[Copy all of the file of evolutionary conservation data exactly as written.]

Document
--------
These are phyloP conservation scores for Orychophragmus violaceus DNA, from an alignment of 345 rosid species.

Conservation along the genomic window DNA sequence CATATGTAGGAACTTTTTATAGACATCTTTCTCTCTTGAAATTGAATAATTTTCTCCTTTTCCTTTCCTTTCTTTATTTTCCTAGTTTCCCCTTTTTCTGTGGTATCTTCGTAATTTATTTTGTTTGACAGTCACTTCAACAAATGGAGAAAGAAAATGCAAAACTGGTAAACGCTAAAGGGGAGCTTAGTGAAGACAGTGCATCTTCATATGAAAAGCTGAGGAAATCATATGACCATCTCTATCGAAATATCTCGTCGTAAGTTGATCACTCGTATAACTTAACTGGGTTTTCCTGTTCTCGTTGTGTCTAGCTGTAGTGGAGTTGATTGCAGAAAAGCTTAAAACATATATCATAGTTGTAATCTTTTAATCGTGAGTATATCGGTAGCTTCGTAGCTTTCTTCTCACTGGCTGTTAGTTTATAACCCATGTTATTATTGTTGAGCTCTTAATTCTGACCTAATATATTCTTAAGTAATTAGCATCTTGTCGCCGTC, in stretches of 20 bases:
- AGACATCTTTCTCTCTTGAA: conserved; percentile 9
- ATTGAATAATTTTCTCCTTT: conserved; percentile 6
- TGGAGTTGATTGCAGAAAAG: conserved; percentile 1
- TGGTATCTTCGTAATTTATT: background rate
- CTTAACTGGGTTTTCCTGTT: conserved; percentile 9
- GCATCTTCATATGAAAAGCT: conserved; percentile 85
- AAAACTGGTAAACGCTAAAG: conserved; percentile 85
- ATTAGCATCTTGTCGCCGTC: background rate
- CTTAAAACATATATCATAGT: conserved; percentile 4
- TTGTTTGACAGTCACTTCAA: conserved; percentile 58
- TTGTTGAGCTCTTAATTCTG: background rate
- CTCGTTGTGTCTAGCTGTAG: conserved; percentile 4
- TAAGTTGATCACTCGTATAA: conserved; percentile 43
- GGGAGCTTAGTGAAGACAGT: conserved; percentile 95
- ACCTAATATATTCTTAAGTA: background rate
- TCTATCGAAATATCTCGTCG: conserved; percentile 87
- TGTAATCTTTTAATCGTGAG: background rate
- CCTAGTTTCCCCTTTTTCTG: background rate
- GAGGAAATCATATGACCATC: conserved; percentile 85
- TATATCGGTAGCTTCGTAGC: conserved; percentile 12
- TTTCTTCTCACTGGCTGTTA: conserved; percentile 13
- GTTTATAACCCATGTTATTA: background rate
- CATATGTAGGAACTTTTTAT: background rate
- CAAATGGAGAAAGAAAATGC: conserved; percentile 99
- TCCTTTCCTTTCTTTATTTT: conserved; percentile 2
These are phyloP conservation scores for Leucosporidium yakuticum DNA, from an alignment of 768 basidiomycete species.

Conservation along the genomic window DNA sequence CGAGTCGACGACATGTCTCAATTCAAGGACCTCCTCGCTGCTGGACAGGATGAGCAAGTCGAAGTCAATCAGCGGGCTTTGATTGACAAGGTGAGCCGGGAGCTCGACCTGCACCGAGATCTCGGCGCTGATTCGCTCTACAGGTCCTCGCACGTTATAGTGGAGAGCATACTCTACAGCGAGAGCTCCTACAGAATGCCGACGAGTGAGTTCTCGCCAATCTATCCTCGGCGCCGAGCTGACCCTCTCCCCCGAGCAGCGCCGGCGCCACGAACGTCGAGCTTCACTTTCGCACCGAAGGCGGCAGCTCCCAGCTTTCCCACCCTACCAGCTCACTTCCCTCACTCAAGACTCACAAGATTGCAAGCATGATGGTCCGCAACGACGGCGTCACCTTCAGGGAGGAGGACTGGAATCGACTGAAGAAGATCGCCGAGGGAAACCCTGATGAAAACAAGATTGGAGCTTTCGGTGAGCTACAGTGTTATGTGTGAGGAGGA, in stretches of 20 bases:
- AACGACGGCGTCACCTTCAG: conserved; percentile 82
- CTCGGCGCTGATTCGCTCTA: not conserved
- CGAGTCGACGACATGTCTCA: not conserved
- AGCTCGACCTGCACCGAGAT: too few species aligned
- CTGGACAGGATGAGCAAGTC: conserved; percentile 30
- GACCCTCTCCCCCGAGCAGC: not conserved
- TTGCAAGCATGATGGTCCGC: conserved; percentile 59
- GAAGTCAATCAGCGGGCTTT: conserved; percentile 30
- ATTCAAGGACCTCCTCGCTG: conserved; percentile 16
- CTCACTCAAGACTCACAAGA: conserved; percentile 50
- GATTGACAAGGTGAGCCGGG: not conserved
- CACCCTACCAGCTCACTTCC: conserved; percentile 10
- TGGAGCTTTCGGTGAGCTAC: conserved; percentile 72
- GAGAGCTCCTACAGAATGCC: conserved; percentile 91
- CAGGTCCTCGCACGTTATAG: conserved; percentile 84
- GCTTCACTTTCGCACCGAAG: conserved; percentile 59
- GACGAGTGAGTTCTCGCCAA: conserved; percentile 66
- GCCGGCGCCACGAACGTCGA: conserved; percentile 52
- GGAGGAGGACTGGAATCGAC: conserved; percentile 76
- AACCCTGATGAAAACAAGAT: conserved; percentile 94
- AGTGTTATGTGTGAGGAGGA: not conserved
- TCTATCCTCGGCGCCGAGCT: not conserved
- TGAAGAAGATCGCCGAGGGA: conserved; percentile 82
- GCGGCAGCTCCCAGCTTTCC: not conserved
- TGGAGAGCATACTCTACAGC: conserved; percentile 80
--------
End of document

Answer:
These are phyloP conservation scores for Orychophragmus violaceus DNA, from an alignment of 345 rosid species.

Conservation along the genomic window DNA sequence CATATGTAGGAACTTTTTATAGACATCTTTCTCTCTTGAAATTGAATAATTTTCTCCTTTTCCTTTCCTTTCTTTATTTTCCTAGTTTCCCCTTTTTCTGTGGTATCTTCGTAATTTATTTTGTTTGACAGTCACTTCAACAAATGGAGAAAGAAAATGCAAAACTGGTAAACGCTAAAGGGGAGCTTAGTGAAGACAGTGCATCTTCATATGAAAAGCTGAGGAAATCATATGACCATCTCTATCGAAATATCTCGTCGTAAGTTGATCACTCGTATAACTTAACTGGGTTTTCCTGTTCTCGTTGTGTCTAGCTGTAGTGGAGTTGATTGCAGAAAAGCTTAAAACATATATCATAGTTGTAATCTTTTAATCGTGAGTATATCGGTAGCTTCGTAGCTTTCTTCTCACTGGCTGTTAGTTTATAACCCATGTTATTATTGTTGAGCTCTTAATTCTGACCTAATATATTCTTAAGTAATTAGCATCTTGTCGCCGTC, in stretches of 20 bases:
- AGACATCTTTCTCTCTTGAA: conserved; percentile 9
- ATTGAATAATTTTCTCCTTT: conserved; percentile 6
- TGGAGTTGATTGCAGAAAAG: conserved; percentile 1
- TGGTATCTTCGTAATTTATT: background rate
- CTTAACTGGGTTTTCCTGTT: conserved; percentile 9
- GCATCTTCATATGAAAAGCT: conserved; percentile 85
- AAAACTGGTAAACGCTAAAG: conserved; percentile 85
- ATTAGCATCTTGTCGCCGTC: background rate
- CTTAAAACATATATCATAGT: conserved; percentile 4
- TTGTTTGACAGTCACTTCAA: conserved; percentile 58
- TTGTTGAGCTCTTAATTCTG: background rate
- CTCGTTGTGTCTAGCTGTAG: conserved; percentile 4
- TAAGTTGATCACTCGTATAA: conserved; percentile 43
- GGGAGCTTAGTGAAGACAGT: conserved; percentile 95
- ACCTAATATATTCTTAAGTA: background rate
- TCTATCGAAATATCTCGTCG: conserved; percentile 87
- TGTAATCTTTTAATCGTGAG: background rate
- CCTAGTTTCCCCTTTTTCTG: background rate
- GAGGAAATCATATGACCATC: conserved; percentile 85
- TATATCGGTAGCTTCGTAGC: conserved; percentile 12
- TTTCTTCTCACTGGCTGTTA: conserved; percentile 13
- GTTTATAACCCATGTTATTA: background rate
- CATATGTAGGAACTTTTTAT: background rate
- CAAATGGAGAAAGAAAATGC: conserved; percentile 99
- TCCTTTCCTTTCTTTATTTT: conserved; percentile 2
These are phyloP conservation scores for Leucosporidium yakuticum DNA, from an alignment of 768 basidiomycete species.

Conservation along the genomic window DNA sequence CGAGTCGACGACATGTCTCAATTCAAGGACCTCCTCGCTGCTGGACAGGATGAGCAAGTCGAAGTCAATCAGCGGGCTTTGATTGACAAGGTGAGCCGGGAGCTCGACCTGCACCGAGATCTCGGCGCTGATTCGCTCTACAGGTCCTCGCACGTTATAGTGGAGAGCATACTCTACAGCGAGAGCTCCTACAGAATGCCGACGAGTGAGTTCTCGCCAATCTATCCTCGGCGCCGAGCTGACCCTCTCCCCCGAGCAGCGCCGGCGCCACGAACGTCGAGCTTCACTTTCGCACCGAAGGCGGCAGCTCCCAGCTTTCCCACCCTACCAGCTCACTTCCCTCACTCAAGACTCACAAGATTGCAAGCATGATGGTCCGCAACGACGGCGTCACCTTCAGGGAGGAGGACTGGAATCGACTGAAGAAGATCGCCGAGGGAAACCCTGATGAAAACAAGATTGGAGCTTTCGGTGAGCTACAGTGTTATGTGTGAGGAGGA, in stretches of 20 bases:
- AACGACGGCGTCACCTTCAG: conserved; percentile 82
- CTCGGCGCTGATTCGCTCTA: not conserved
- CGAGTCGACGACATGTCTCA: not conserved
- AGCTCGACCTGCACCGAGAT: too few species aligned
- CTGGACAGGATGAGCAAGTC: conserved; percentile 30
- GACCCTCTCCCCCGAGCAGC: not conserved
- TTGCAAGCATGATGGTCCGC: conserved; percentile 59
- GAAGTCAATCAGCGGGCTTT: conserved; percentile 30
- ATTCAAGGACCTCCTCGCTG: conserved; percentile 16
- CTCACTCAAGACTCACAAGA: conserved; percentile 50
- GATTGACAAGGTGAGCCGGG: not conserved
- CACCCTACCAGCTCACTTCC: conserved; percentile 10
- TGGAGCTTTCGGTGAGCTAC: conserved; percentile 72
- GAGAGCTCCTACAGAATGCC: conserved; percentile 91
- CAGGTCCTCGCACGTTATAG: conserved; percentile 84
- GCTTCACTTTCGCACCGAAG: conserved; percentile 59
- GACGAGTGAGTTCTCGCCAA: conserved; percentile 66
- GCCGGCGCCACGAACGTCGA: conserved; percentile 52
- GGAGGAGGACTGGAATCGAC: conserved; percentile 76
- AACCCTGATGAAAACAAGAT: conserved; percentile 94
- AGTGTTATGTGTGAGGAGGA: not conserved
- TCTATCCTCGGCGCCGAGCT: not conserved
- TGAAGAAGATCGCCGAGGGA: conserved; percentile 82
- GCGGCAGCTCCCAGCTTTCC: not conserved
- TGGAGAGCATACTCTACAGC: conserved; percentile 80